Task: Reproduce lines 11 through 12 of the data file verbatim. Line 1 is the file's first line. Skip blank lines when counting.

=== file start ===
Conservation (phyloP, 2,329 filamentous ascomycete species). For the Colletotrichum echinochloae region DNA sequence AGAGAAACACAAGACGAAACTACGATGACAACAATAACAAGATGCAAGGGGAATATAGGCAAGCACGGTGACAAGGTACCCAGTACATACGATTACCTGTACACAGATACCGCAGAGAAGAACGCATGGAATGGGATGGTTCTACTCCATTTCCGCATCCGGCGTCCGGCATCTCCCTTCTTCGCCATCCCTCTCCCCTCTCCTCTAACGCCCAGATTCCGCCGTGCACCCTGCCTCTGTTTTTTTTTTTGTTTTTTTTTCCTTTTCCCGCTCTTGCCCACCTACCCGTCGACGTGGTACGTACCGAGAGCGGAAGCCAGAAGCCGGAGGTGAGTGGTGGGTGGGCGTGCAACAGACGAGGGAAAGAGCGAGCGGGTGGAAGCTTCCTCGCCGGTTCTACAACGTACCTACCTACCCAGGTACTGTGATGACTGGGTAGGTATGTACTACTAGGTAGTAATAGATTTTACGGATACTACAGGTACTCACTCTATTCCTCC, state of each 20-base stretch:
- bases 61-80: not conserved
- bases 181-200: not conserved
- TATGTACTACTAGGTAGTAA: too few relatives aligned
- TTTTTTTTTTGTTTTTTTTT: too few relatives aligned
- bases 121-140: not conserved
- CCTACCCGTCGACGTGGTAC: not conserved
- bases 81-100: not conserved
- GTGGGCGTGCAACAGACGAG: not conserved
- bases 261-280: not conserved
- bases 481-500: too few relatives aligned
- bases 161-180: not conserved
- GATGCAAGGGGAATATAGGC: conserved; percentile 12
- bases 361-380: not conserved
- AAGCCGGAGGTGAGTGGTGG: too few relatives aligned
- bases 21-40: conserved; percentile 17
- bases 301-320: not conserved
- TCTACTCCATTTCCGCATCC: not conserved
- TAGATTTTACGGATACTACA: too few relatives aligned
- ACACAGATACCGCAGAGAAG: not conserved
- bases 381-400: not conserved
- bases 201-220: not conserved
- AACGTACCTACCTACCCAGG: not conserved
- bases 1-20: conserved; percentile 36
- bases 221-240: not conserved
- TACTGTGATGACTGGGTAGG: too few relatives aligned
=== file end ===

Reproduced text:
- bases 481-500: too few relatives aligned
- bases 161-180: not conserved